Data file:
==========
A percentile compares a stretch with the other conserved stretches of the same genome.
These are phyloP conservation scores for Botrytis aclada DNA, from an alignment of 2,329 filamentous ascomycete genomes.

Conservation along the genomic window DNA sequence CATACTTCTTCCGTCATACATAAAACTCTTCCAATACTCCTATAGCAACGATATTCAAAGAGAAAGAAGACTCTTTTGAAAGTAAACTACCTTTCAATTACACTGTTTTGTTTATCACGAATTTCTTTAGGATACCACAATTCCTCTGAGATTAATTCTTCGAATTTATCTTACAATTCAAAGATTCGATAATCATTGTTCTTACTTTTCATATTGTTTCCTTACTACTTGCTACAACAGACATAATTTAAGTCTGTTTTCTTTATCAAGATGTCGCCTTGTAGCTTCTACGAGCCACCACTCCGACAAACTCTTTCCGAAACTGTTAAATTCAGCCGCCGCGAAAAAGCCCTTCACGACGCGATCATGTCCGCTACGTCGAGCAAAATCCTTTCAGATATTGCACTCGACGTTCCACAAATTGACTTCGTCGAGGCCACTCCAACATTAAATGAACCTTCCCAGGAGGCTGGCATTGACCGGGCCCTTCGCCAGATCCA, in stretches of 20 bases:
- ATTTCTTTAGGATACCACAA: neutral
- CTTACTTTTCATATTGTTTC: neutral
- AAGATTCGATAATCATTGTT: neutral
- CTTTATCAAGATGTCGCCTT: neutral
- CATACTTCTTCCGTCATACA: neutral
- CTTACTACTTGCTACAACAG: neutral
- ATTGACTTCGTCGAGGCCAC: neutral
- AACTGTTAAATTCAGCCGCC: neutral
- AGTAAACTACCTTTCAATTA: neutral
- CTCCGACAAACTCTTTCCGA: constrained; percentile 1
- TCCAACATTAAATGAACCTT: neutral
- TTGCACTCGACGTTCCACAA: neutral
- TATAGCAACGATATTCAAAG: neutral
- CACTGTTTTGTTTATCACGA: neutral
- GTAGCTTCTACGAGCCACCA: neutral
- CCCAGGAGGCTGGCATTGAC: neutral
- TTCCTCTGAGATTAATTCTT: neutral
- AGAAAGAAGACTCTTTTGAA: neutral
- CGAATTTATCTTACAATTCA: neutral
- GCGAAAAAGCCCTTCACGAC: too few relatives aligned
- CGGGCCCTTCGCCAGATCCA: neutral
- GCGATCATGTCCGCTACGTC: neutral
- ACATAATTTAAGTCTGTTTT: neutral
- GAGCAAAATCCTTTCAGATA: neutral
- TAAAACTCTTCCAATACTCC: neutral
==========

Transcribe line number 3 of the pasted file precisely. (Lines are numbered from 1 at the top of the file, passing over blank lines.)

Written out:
Conservation along the genomic window DNA sequence CATACTTCTTCCGTCATACATAAAACTCTTCCAATACTCCTATAGCAACGATATTCAAAGAGAAAGAAGACTCTTTTGAAAGTAAACTACCTTTCAATTACACTGTTTTGTTTATCACGAATTTCTTTAGGATACCACAATTCCTCTGAGATTAATTCTTCGAATTTATCTTACAATTCAAAGATTCGATAATCATTGTTCTTACTTTTCATATTGTTTCCTTACTACTTGCTACAACAGACATAATTTAAGTCTGTTTTCTTTATCAAGATGTCGCCTTGTAGCTTCTACGAGCCACCACTCCGACAAACTCTTTCCGAAACTGTTAAATTCAGCCGCCGCGAAAAAGCCCTTCACGACGCGATCATGTCCGCTACGTCGAGCAAAATCCTTTCAGATATTGCACTCGACGTTCCACAAATTGACTTCGTCGAGGCCACTCCAACATTAAATGAACCTTCCCAGGAGGCTGGCATTGACCGGGCCCTTCGCCAGATCCA, in stretches of 20 bases: